Researchers from Roslin recruited more than 700 dogs of the same breed for their study, which sought to find links between DNA and commonly exhibited traits.
Their results could inform breeding for desirable traits or management approaches to minimise problem behaviours.
Scientists contacted German shepherd owners around the UK with the help of the Kennel Club and breed associations and recruited other dogs by visiting dog shows such as Crufts.
They also worked with the Swedish army’s established dog breeding programme to bring in more animals to their research. Scientists worked with army handlers and traced the owners of dogs that were no longer in army care.
Participating dog owners took a saliva swab from their pets, and completed a questionnaire – aptly named Q-BARC – detailing their animals’ behaviour, lifestyle and household.
The results were combined in a statistical model that sought to investigate genetic links to behaviour.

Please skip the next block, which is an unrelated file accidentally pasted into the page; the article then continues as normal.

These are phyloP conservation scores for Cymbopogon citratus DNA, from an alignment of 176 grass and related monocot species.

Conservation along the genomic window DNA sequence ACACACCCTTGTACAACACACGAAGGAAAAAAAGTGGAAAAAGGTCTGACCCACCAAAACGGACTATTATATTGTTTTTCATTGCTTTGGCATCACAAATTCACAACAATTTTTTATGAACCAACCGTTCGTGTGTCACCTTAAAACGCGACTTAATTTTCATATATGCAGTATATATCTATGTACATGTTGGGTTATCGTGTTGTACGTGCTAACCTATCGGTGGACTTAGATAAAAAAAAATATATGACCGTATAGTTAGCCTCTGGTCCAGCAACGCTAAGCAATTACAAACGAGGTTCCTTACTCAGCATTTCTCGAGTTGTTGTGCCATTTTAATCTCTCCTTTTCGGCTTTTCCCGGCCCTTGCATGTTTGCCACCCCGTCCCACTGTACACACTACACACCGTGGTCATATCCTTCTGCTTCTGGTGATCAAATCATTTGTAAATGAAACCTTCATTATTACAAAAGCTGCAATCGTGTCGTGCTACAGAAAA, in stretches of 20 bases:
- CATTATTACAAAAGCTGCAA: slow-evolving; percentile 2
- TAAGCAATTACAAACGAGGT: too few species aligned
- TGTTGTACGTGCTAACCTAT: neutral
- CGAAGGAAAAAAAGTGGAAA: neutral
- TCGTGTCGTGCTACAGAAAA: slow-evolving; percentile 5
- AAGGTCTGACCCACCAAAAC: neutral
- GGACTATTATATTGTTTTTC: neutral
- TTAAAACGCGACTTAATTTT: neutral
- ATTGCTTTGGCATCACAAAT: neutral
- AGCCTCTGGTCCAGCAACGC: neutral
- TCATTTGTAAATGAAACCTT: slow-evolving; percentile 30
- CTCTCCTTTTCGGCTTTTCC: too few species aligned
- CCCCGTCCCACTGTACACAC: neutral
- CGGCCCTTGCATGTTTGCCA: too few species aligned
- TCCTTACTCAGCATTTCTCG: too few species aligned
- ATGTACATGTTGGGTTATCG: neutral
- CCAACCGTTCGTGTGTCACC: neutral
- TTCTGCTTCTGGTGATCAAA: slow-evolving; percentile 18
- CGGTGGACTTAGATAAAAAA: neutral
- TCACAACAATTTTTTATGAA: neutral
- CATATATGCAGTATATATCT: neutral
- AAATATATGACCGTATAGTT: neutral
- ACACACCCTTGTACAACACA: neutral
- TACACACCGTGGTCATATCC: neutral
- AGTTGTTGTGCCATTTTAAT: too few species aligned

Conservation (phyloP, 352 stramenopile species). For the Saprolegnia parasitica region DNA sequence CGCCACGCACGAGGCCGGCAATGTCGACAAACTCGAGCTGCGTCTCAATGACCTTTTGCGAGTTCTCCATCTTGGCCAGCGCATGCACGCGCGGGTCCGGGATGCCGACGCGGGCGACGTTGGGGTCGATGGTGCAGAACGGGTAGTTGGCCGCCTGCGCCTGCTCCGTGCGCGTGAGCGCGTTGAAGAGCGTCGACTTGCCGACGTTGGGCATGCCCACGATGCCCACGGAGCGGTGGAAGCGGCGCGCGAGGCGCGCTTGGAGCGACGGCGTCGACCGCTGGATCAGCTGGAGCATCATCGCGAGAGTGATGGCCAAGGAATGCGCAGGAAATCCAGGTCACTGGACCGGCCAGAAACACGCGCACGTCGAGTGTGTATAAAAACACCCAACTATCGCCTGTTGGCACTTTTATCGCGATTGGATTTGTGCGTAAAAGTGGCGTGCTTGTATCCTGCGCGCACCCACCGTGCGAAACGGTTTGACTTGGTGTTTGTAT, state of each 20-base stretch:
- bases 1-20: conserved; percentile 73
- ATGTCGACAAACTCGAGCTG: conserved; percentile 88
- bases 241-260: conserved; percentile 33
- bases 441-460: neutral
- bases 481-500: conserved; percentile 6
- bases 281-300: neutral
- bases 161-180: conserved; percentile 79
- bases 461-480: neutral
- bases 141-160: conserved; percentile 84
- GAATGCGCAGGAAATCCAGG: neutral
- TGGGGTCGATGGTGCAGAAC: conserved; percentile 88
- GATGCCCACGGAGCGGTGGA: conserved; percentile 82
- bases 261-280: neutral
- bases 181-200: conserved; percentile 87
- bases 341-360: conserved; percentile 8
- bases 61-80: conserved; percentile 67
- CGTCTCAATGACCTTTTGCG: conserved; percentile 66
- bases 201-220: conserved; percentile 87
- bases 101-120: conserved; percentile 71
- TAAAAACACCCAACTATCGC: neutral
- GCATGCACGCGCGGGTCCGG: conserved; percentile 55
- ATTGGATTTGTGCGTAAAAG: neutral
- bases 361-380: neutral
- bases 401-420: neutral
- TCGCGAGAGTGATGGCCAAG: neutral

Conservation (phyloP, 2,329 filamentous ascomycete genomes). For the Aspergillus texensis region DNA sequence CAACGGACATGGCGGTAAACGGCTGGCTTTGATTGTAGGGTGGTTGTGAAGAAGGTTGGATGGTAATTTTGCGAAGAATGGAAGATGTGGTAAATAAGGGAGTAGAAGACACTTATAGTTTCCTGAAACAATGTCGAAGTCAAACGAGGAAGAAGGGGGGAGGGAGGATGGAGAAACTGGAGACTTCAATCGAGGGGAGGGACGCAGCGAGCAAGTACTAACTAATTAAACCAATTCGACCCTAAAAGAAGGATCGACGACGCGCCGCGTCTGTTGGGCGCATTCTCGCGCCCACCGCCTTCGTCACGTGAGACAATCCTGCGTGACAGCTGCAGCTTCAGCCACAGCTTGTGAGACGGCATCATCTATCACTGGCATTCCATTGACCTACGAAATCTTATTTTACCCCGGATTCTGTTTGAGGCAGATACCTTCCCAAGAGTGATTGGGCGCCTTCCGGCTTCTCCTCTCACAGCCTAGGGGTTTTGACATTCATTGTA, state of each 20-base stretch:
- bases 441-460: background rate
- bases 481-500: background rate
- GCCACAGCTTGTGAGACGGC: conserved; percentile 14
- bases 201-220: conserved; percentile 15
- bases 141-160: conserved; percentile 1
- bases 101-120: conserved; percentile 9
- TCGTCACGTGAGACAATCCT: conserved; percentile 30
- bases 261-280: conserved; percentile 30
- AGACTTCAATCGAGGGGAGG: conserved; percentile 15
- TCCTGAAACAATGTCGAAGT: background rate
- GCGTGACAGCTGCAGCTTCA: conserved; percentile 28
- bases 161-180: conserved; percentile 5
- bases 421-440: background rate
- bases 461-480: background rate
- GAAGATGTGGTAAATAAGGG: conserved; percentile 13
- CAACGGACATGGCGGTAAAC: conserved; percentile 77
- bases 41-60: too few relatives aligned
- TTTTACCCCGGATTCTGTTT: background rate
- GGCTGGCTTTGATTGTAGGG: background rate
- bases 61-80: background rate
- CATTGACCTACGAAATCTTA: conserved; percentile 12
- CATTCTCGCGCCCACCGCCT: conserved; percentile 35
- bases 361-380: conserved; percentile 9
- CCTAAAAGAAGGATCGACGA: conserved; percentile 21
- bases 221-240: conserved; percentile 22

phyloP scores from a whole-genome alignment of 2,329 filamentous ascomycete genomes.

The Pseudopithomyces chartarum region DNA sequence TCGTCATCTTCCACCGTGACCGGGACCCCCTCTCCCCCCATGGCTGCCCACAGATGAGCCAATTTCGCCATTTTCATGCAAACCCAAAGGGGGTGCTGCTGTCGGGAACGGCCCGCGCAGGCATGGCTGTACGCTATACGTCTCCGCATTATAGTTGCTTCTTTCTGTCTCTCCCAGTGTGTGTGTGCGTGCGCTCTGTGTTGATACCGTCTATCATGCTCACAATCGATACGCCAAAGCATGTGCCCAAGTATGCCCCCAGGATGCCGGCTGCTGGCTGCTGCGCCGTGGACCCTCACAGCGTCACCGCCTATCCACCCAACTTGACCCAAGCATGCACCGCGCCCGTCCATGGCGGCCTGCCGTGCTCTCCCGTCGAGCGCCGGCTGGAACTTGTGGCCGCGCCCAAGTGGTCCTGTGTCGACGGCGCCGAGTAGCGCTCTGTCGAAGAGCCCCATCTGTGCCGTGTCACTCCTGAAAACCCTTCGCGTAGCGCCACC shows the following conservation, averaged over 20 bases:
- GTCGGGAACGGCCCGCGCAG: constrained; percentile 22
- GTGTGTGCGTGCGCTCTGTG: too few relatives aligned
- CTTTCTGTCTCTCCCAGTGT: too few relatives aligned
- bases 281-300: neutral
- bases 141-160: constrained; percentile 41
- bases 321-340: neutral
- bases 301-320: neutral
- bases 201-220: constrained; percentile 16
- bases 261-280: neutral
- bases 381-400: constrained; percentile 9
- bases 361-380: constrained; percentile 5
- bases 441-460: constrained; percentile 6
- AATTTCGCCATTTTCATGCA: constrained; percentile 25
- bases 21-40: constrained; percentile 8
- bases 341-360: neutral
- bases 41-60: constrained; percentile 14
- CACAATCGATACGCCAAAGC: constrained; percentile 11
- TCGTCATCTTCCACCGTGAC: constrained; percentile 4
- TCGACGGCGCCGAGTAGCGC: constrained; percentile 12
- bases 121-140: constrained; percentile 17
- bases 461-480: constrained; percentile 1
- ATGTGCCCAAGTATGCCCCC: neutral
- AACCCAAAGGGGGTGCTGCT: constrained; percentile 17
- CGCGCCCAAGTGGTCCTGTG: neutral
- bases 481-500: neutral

As anticipated, the researchers found that many genetic variants with small effects were linked with behaviour rather than a few variants with large effects. Furthermore, a number of environmental influences such as training levels were associated with the traits.
Some regions of DNA highlighted by the study contained genes previously linked to behaviour in other species. For example, a region of the genome associated with touch sensitivity – mainly shown by fear or aggression towards grooming – contained a gene previously linked to skin sensitivity in mice.
The study built on previous work with Labrador retrievers, which also found that many environmental and genetic influences were associated with behaviour. However, the genetic regions associated with behaviour in German shepherds were different from those seen for Labradors.
The outcome, published in the journal Heredity, demonstrates the usefulness of genetic studies in dogs, and the value of research that focuses on one breed.
People and dogs have enjoyed a long, mutually beneficial relationship. As social animals with complex personalities, there is much to be gained from understanding what influences dogs’ behaviour.
Dr. Juliane Friedrich, The Roslin Institute